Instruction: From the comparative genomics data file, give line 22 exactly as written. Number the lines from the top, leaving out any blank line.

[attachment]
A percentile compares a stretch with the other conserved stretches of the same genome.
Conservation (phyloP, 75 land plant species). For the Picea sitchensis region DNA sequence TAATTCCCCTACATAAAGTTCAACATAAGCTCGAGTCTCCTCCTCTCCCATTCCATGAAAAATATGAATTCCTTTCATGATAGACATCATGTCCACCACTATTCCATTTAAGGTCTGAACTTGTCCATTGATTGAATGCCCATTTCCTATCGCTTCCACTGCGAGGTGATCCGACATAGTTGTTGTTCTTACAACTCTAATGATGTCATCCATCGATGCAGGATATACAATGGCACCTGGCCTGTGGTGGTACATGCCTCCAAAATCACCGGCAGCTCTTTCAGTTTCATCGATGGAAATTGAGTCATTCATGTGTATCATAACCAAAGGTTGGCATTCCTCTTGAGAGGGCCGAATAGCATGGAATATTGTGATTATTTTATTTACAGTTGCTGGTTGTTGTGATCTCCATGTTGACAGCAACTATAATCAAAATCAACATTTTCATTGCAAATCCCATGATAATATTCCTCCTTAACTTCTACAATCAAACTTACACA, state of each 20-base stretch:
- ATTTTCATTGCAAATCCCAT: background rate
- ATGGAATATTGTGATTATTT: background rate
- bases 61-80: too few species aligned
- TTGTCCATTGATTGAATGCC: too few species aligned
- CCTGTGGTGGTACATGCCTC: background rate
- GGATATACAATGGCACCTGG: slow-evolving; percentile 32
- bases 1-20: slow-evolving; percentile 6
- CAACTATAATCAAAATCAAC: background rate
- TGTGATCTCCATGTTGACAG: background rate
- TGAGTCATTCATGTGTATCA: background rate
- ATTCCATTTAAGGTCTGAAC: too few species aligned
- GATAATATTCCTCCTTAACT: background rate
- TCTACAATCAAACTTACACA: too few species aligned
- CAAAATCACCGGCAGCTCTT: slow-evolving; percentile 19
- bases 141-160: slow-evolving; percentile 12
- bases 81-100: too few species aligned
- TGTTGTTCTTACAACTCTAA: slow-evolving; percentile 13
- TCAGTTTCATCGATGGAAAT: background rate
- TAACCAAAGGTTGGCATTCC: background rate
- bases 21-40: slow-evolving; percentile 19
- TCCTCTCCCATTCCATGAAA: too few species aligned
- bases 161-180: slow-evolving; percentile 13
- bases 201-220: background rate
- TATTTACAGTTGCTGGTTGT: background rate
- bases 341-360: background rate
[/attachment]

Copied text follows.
- bases 21-40: slow-evolving; percentile 19